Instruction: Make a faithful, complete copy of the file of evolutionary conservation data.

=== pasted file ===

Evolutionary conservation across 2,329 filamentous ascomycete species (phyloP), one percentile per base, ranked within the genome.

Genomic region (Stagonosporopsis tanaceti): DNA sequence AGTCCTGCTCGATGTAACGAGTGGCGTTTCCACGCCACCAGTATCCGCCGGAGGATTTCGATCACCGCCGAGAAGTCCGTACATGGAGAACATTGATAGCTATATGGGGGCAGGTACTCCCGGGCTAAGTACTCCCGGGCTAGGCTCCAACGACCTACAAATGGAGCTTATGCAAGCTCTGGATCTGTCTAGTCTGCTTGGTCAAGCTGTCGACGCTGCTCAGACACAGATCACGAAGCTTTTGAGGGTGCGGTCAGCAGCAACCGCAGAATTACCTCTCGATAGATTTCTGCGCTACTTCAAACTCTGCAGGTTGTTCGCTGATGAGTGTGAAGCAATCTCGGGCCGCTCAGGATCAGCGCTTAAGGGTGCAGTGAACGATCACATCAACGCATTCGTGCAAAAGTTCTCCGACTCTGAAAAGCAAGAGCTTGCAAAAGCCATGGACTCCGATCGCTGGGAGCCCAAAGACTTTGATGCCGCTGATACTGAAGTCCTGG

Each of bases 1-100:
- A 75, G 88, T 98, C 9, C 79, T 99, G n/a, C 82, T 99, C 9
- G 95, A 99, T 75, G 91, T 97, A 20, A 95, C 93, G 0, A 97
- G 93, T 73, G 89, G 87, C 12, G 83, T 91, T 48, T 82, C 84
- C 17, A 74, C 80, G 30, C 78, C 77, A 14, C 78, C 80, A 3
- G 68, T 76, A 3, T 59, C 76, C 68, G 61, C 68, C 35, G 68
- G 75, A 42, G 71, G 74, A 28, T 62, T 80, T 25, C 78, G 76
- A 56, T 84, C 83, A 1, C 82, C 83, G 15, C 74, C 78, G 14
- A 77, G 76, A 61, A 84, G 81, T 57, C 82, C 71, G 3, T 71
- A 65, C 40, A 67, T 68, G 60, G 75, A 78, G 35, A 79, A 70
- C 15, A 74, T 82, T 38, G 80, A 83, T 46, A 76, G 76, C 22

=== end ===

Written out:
Evolutionary conservation across 2,329 filamentous ascomycete species (phyloP), one percentile per base, ranked within the genome.

Genomic region (Stagonosporopsis tanaceti): DNA sequence AGTCCTGCTCGATGTAACGAGTGGCGTTTCCACGCCACCAGTATCCGCCGGAGGATTTCGATCACCGCCGAGAAGTCCGTACATGGAGAACATTGATAGCTATATGGGGGCAGGTACTCCCGGGCTAAGTACTCCCGGGCTAGGCTCCAACGACCTACAAATGGAGCTTATGCAAGCTCTGGATCTGTCTAGTCTGCTTGGTCAAGCTGTCGACGCTGCTCAGACACAGATCACGAAGCTTTTGAGGGTGCGGTCAGCAGCAACCGCAGAATTACCTCTCGATAGATTTCTGCGCTACTTCAAACTCTGCAGGTTGTTCGCTGATGAGTGTGAAGCAATCTCGGGCCGCTCAGGATCAGCGCTTAAGGGTGCAGTGAACGATCACATCAACGCATTCGTGCAAAAGTTCTCCGACTCTGAAAAGCAAGAGCTTGCAAAAGCCATGGACTCCGATCGCTGGGAGCCCAAAGACTTTGATGCCGCTGATACTGAAGTCCTGG

Each of bases 1-100:
- A 75, G 88, T 98, C 9, C 79, T 99, G n/a, C 82, T 99, C 9
- G 95, A 99, T 75, G 91, T 97, A 20, A 95, C 93, G 0, A 97
- G 93, T 73, G 89, G 87, C 12, G 83, T 91, T 48, T 82, C 84
- C 17, A 74, C 80, G 30, C 78, C 77, A 14, C 78, C 80, A 3
- G 68, T 76, A 3, T 59, C 76, C 68, G 61, C 68, C 35, G 68
- G 75, A 42, G 71, G 74, A 28, T 62, T 80, T 25, C 78, G 76
- A 56, T 84, C 83, A 1, C 82, C 83, G 15, C 74, C 78, G 14
- A 77, G 76, A 61, A 84, G 81, T 57, C 82, C 71, G 3, T 71
- A 65, C 40, A 67, T 68, G 60, G 75, A 78, G 35, A 79, A 70
- C 15, A 74, T 82, T 38, G 80, A 83, T 46, A 76, G 76, C 22